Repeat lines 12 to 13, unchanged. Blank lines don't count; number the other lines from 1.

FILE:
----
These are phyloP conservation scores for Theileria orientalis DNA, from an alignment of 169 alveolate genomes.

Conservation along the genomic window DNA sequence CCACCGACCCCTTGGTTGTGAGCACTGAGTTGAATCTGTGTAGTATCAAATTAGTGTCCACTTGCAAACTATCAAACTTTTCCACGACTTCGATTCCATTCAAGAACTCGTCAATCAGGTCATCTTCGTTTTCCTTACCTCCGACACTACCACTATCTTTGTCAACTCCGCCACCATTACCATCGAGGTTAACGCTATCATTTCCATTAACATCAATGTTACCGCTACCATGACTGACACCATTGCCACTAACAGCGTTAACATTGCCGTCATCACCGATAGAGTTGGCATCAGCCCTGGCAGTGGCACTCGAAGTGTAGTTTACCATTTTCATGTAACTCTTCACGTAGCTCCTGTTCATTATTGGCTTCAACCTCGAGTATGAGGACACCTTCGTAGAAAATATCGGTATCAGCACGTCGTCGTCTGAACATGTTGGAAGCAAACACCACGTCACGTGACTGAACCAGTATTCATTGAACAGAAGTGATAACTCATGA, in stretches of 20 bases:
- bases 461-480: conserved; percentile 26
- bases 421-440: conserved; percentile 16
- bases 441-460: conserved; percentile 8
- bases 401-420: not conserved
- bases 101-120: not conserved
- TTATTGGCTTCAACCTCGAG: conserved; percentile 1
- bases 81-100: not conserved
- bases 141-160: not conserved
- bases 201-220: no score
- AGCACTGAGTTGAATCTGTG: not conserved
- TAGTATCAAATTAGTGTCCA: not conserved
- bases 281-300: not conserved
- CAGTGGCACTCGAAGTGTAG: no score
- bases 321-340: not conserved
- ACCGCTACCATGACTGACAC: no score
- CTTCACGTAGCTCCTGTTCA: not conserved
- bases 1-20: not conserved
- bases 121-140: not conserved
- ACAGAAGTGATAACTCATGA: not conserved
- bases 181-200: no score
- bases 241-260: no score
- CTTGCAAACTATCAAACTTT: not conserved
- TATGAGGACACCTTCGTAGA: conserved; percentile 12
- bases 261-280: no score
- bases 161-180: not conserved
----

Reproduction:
- AGCACTGAGTTGAATCTGTG: not conserved
- TAGTATCAAATTAGTGTCCA: not conserved